However, the actual application of this general concept will likely be difficult and uncertain until more case law has developed. Both the drug development process and the legal framework of inventorship determination for a drug are highly complex. For example, drug discovery is a highly iterative process. Unless the process is fully replaced by a series of AI models and automated robotic agents, there will likely always be involvement of both humans and AI. To understand to what extent the human involvement becomes so insignificant that the pharmaceutical company will lose the patent right, we will first discuss the typical process of drug discovery and the basic legal framework of inventorship determination in this context.

Typical Drug Discovery Process

Drug discovery is typically a complex and iterative process that often involves certain main stages, including target discovery, lead identification, and lead expansion and optimization. These stages, combined, often span five or six years to generate a viable drug candidate and involve a large number of researchers, including chemists, biologists, biostatisticians, and engineers.

Target discovery often involves identifying a disease’s mechanism. The target identified usually is a protein, an enzyme, or a gene with which a future drug will aim to interact to alter biological pathways governing the disease’s proliferation, thereby treating the disease. The drug candidate that will interact with the target can be a small molecule organic compound, an antibody, a polypeptide, etc.

Lead identification is a stage where screening is performed on a multitude of compounds to ascertain their efficacy at interacting with the target. However, due to the sheer amount of structural diversity leading to potential drug candidates and the inherently unpredictable nature of molecular interaction, researchers with a thorough understanding of the disease mechanism almost certainly still need to test a large number of candidates.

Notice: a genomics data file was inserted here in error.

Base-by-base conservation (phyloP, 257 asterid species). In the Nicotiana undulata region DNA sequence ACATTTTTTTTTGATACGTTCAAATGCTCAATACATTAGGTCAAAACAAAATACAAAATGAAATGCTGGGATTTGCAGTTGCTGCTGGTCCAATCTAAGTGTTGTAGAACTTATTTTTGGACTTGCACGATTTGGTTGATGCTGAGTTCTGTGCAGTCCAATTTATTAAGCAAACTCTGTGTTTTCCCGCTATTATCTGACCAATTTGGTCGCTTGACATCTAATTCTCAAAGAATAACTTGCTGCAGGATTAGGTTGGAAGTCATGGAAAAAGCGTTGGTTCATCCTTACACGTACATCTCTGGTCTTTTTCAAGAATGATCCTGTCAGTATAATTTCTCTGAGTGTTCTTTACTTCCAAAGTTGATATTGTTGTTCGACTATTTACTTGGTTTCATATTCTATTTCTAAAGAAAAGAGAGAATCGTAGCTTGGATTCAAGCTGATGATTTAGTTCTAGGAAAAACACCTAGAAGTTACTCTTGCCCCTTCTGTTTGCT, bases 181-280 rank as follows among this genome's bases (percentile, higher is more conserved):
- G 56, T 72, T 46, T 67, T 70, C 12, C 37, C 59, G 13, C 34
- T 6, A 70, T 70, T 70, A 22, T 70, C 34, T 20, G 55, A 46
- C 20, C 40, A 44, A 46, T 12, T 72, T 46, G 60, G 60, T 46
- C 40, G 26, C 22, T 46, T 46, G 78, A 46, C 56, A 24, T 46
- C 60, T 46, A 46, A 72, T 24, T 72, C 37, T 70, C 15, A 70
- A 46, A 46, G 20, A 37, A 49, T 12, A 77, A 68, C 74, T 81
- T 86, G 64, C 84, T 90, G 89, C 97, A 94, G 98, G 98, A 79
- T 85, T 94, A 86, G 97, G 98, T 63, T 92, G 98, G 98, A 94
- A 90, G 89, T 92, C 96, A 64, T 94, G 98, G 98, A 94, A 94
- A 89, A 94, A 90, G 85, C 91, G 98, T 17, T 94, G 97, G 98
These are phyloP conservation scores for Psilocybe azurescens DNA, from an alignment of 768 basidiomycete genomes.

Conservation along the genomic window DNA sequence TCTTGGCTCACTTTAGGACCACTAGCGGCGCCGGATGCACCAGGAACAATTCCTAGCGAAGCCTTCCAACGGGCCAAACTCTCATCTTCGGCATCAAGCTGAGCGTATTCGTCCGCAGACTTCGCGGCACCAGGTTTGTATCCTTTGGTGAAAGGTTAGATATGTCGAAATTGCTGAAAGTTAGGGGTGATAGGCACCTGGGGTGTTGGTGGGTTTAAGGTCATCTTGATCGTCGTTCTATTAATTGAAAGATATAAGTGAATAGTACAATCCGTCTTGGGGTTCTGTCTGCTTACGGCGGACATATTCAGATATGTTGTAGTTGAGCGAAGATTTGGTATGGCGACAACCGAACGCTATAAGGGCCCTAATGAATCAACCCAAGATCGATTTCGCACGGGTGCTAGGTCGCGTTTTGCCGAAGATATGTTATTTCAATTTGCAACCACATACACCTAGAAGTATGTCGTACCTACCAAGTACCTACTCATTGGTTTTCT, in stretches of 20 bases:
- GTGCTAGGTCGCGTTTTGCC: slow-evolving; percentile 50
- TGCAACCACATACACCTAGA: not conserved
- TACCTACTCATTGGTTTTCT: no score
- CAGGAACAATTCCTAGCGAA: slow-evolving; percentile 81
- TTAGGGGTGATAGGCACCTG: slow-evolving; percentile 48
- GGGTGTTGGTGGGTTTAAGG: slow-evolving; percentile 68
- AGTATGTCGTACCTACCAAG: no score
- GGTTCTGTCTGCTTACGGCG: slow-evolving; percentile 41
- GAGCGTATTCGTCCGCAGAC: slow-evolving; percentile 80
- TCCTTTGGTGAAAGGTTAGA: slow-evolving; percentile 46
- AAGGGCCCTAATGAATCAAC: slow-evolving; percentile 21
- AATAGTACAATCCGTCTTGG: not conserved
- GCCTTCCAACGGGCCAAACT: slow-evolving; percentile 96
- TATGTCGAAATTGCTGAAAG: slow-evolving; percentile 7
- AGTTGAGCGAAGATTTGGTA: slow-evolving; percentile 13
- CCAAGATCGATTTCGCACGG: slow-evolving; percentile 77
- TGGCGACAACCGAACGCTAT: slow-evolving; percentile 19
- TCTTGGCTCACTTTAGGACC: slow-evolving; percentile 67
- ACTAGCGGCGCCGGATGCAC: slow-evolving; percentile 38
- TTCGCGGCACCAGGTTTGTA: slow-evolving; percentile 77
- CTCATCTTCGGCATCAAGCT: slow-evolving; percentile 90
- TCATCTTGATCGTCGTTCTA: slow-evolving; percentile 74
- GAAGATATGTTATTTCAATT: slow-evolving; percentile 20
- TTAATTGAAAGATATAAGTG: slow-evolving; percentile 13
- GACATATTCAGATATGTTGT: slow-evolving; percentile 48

Lead expansion and optimization typically involve extensive iterative cycles of chemical structure optimization, biological testing, and study of structure-activity relationships, aiming to refine a lead compound into a prospective drug candidate.

Various AI tools can be integrated into different stages of drug discovery. In general, AI tools are often developed to shorten the amount of screening and iterations, but can also be deployed for any purpose in the discovery process.

What Constitutes Inventing in Drug Discovery

The legal framework of inventorship determination is best explained based on the Inventorship Guidance for AI-Assisted Inventions (AI Guidance) issued by the U.S. Patent and Trademark Office (USPTO) published in February 2024. Under the AI Guidance, the USPTO has made clear that, “while AI-assisted inventions are not categorically unpatentable, the inventorship analysis should focus on human contributions, as patents function to incentivize and reward human ingenuity.” The key principle set forth in the AI Guidance is that “patent protection may be sought for inventions for which a natural person provided a significant contribution to the invention.”